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View Full Version : Chimney veneer ?


shovelracer
08-13-2008, 09:58 PM
Im rebuilding the chimney at my house since the stucco was pealing. I stripped it down to the bare block and am ready for the scratch coat. The chimney now has a liner so moisture shouldnt be a problem anymore. I have 2 pallets of thin stone I pulled off an old job a few years ago and Id like to veneer with it above the roof line. Ive done some stucco repairs and wet stone walks, but never laid a vertical veneer. Its my house so Im willing to deal with the learning curve. The chimney is strong and the footer extends 6" around and it is secured to the house all 9 feet above the footer. House is masonry also.

Ive found conflicting info on the proper technique for this. Already I figure on adding ties to the block. The problem is some say to go from the footer regardless of product and weight. Others say that no additional support is needed for thin stone since the weight is low. I figure average weight of the stone and mortar will be 20-30 lbs per square. Can I just go above the roof line, about 9 feet or do I need to go from the footer. If I go from the footer do I need to extend it? Is there anything else Im missing here? Any suggestions or leads to more info would be great thanks.

shovelracer
08-14-2008, 09:38 PM
Footing is in a non frost area, under a sun room. Anybody?

crab
08-14-2008, 09:50 PM
block runs to the basement ,no basement?as far as load goes you should be fine,when you say thin i assume you mean a inch or less,brick ties are a good idea though.

shovelracer
08-14-2008, 10:15 PM
block runs outside the basement wall and was once outside, then a 3 season porch in 70's was built around it. Now it is and enclosed mud/laundry room. The footing remains above freezing and dry now. Good and thick from what I saw when I exposed it. Yes stones are in the 3/4-1" range. I would like to do the mud room as well. This only leaves the 2 feet below the mud room and the 2 feet between ceiling and roof. What is the "right" thing to do?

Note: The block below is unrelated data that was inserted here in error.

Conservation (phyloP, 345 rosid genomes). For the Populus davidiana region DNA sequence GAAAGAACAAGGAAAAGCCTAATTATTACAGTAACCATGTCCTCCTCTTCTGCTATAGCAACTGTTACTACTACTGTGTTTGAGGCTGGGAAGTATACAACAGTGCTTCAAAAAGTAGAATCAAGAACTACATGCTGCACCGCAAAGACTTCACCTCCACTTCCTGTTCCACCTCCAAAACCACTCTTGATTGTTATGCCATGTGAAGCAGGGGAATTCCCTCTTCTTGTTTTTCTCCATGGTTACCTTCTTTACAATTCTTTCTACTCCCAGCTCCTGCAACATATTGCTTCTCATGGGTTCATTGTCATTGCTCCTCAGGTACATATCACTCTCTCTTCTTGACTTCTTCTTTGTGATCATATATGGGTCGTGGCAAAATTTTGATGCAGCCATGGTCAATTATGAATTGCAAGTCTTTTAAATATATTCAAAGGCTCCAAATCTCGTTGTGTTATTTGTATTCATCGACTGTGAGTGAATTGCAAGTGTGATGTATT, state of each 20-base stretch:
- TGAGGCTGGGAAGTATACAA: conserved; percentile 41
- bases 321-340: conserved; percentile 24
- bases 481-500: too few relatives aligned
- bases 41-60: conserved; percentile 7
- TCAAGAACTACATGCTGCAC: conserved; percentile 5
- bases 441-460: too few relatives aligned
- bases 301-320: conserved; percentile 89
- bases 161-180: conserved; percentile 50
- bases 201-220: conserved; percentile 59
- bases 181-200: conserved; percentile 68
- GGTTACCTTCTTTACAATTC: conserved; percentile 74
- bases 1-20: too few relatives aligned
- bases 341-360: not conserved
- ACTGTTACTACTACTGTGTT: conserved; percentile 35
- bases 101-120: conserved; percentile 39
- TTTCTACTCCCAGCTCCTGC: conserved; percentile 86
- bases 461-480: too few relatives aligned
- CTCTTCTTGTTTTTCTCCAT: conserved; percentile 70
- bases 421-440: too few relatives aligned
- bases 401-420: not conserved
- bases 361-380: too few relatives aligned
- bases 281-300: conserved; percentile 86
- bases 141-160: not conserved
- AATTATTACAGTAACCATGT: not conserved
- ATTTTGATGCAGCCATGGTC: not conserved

crab
08-14-2008, 11:21 PM
without seeing it its hard to say ,if you had said below freezing i would feel better,but i assume it stays warm enough not to move to much?if that is the case you are good to go,i am not sure were your starting point is,if you don't start from the bottom you will have problems,you do not have to veneer all the way ,just yous block to support what you cant see.always start from the bottom up.sounds simple but its true.as far as the space between the ceiling and roof not a problem,just run through and make sure there that water cant get in.also with a veneer this thin remember type n is you're glue.

Captains Landscape
08-15-2008, 03:07 PM
Thin veneer that size does not require any load bearing shelf (footer). Starting from the top will keep your work cleaner from any mortar spills. But you can do either. I would do the corners, then fill in from the top down.

shovelracer
08-15-2008, 07:50 PM
Interesting approach, but I like the idea. I would have gone bottom up while doing the corners ahead. Thanks for the input guys.